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  • Using LWL to Get Ahead

    shutterstock_331290323How often do you Listen?

    Really Listen?

    Before taking action?

    It Can Be Hard

    I know from personal experience that it can be hard not to jump to conclusions, not to leap forward with assumptions, and to not try and prescribe before diagnosing.

    Stop. At least for one conversation today … stop.

    Then … Listen. Wait. Learn. (aka LWL)

    We have two ears and one mouth so that we can listen twice as much as we speak. ~ Epictetus

    This is an old saying you’ve probably heard from your parents or grandparents about your two ears and your one mouth … and to use them in proportion.

    This is not a way to make you stop talking. Rather it’s a way to get you to think about listening AND talking.

    When you Listen … you can learn a lot.

    When you are talking … you are sharing what you already know.

    Full Disclosure: Sometimes as I’m talking I’m fleshing out my thoughts. Sometimes I just need to hear it to think through it.

    I m not suggesting this as a best practice, but I know I do it and I suspect some of the people reading this do too.

    If this is you … raise your hand.

    The recommendation here is the same as Epictetus and your grandparents … Listen Twice as Much as Your Talk.

    Try it … and see what happens.

    Filling the Silence

    This is a common tactic for interviewers, but it’s not a trick. You can learn a lot in the silence. Human nature has a tendency to fill the silence. Especially when someone is nervous … as they would be during an interview.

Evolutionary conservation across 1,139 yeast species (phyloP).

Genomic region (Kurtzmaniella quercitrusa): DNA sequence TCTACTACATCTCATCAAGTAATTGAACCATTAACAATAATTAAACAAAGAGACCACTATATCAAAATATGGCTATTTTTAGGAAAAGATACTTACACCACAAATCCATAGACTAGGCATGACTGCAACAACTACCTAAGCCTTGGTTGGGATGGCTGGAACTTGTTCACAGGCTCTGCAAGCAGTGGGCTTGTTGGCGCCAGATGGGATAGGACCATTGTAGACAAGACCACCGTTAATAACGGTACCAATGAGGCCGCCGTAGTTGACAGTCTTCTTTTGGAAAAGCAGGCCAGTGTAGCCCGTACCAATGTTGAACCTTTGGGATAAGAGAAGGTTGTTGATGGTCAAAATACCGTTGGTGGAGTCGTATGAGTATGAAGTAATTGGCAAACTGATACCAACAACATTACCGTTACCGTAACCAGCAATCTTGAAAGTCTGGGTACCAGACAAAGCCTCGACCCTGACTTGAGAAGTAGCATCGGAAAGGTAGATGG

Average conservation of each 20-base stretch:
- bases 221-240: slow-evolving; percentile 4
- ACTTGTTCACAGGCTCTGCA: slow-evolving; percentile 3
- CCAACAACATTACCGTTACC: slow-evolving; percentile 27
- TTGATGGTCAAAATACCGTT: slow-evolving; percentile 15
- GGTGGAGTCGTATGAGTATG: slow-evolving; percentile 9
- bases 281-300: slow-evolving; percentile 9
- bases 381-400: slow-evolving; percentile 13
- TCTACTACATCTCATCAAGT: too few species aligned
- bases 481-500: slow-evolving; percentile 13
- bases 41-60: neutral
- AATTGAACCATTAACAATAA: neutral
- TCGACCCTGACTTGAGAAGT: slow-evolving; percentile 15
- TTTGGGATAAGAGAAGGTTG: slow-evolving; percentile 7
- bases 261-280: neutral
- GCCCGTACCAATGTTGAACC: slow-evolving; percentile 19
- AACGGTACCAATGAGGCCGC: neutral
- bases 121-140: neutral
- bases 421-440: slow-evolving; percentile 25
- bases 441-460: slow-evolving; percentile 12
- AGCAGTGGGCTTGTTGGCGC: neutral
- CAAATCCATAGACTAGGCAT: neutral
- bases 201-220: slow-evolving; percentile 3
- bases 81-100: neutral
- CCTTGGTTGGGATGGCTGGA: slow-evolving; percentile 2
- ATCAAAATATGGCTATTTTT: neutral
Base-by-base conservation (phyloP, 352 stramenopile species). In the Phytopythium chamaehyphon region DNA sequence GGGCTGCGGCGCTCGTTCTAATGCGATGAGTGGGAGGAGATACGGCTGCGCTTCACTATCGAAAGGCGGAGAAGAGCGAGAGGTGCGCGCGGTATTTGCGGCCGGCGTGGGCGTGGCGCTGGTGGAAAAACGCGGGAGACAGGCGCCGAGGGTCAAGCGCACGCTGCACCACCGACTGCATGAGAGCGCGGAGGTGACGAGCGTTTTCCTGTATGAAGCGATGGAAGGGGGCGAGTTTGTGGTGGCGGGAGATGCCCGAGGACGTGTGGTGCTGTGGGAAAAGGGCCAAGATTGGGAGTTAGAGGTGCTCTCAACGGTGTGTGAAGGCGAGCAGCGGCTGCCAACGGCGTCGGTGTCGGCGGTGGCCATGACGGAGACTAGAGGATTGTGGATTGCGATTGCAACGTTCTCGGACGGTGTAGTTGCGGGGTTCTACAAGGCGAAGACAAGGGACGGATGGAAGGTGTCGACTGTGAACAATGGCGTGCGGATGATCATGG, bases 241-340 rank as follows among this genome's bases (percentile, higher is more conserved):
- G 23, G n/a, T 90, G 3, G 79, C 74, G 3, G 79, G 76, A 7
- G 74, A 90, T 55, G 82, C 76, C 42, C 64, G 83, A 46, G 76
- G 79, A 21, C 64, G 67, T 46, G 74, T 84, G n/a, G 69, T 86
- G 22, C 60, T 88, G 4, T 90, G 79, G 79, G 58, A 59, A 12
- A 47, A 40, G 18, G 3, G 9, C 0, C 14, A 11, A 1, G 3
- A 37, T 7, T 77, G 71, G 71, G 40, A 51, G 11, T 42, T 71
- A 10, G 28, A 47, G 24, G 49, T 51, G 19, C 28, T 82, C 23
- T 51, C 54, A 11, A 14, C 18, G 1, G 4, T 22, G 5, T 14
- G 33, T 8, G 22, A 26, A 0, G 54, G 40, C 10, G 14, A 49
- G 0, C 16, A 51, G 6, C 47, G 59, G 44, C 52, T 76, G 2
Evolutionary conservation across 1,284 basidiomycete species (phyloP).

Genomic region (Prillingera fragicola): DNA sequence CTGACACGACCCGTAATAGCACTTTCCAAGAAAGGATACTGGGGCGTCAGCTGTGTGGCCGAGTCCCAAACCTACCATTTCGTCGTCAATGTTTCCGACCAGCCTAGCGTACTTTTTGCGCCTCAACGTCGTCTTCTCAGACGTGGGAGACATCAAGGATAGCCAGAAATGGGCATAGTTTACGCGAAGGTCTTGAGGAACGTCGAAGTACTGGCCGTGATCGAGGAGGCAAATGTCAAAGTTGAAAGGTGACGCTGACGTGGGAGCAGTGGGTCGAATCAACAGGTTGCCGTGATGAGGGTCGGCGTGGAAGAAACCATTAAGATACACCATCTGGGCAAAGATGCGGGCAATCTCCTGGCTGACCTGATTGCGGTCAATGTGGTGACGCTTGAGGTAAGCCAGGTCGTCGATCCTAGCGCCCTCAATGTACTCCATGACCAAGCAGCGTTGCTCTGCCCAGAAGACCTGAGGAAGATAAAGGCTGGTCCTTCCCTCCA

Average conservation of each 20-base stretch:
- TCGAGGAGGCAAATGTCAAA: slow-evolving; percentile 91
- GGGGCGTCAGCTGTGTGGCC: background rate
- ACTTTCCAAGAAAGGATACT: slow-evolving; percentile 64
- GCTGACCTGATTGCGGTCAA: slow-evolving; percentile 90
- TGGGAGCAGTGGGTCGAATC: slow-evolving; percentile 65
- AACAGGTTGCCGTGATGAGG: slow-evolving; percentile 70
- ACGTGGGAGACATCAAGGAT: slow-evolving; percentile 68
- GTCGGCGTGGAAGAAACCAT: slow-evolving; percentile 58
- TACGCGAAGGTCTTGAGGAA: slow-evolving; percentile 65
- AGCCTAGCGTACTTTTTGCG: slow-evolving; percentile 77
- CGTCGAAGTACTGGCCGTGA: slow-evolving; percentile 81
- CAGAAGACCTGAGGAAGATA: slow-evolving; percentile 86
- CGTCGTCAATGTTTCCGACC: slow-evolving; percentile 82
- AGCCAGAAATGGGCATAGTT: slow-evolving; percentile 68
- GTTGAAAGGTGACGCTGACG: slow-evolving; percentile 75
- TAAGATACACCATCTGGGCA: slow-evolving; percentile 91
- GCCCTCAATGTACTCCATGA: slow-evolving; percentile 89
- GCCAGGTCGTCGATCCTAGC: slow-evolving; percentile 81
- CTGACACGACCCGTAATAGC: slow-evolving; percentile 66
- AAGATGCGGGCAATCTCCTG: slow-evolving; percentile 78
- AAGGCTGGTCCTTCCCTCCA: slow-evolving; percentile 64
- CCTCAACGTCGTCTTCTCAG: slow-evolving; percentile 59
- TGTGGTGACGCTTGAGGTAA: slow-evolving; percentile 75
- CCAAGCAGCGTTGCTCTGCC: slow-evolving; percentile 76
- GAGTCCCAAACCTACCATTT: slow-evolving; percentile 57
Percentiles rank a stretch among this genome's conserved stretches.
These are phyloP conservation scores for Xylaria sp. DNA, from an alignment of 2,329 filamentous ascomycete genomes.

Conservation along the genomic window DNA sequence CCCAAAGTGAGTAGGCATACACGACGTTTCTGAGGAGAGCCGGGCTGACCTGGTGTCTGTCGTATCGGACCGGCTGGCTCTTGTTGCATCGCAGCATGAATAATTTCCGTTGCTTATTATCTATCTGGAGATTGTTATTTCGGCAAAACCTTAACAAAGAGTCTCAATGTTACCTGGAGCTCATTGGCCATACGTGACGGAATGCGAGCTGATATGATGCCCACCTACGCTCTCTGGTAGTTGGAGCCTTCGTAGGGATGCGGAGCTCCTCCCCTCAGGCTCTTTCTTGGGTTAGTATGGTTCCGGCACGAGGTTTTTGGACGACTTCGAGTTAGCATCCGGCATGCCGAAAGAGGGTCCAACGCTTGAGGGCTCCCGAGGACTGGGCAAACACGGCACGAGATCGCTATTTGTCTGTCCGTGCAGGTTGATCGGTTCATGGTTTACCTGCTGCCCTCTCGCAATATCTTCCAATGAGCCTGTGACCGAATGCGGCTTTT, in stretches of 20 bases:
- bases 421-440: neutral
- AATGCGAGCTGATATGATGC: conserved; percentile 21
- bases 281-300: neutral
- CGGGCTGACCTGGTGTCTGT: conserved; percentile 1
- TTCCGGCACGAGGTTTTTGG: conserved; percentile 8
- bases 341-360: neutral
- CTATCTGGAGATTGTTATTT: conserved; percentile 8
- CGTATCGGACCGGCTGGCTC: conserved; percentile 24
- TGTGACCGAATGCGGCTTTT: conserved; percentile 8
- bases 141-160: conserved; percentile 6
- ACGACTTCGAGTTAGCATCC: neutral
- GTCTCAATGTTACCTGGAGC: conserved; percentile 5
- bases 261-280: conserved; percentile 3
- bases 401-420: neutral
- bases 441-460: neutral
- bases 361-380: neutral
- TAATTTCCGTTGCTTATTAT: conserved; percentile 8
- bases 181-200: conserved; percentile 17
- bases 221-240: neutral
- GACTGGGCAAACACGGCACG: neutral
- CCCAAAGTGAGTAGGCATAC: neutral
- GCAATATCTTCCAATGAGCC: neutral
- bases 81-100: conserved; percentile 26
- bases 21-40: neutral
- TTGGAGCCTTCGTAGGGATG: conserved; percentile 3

The point is … if you Listen and Wait … you will Learn.

    Silence is beautiful, not awkward. The human tendency to be afraid of something beautiful is awkward. ~ Elliot Kay

    You will learn what the other person is trying to say, trying to do, trying to convey. This is not a trick or some contrivance to get something out of the other people. Rather it’s a courtesy to them to allow them to say what they want, at their pace, and when they want.

    This is something we often cannot do very effectively today in meetings. Where it seems there is always someone who is just waiting for their chance to let their brilliance be known. As we have seen, this is especially not common in the current political battles. Where they are more focused on shooting off insults and interrupting one another.

    Perhaps it’s time for a change.

    In your next conversation … whether it’s with your manager, your peers, your spouse or anyone else … Stop. And then … Listen. Wait. Learn.

    As you become better at this you will stand out in your career. People will come to you because … you listen. Of course, you’ll want to balance your listening skills with your wise and thoughtful responses … when you are ready and in proportion.

    After you’ve tried this (preferably a few times) add your comments here. I’d like to hear how it worked out for you. I’m ready to … Listen. Wait. and Learn … when you are.

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    Jeff is an expert in the Enterprise Content Management industry. He brings over 20 years of Channel Sales, Partner Marketing and Alliance expertise to audiences around the world in speaking engagements and via his writing. He has worked for Microsoft, Kodak, and K2. He is currently consulting with Microsoft and partners to drive Community Engagement and Alliances. Follow him on Twitter @jshuey or on LinkedIn: in/JeffShuey

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    Posted in Career Development, Interview, Personal Branding
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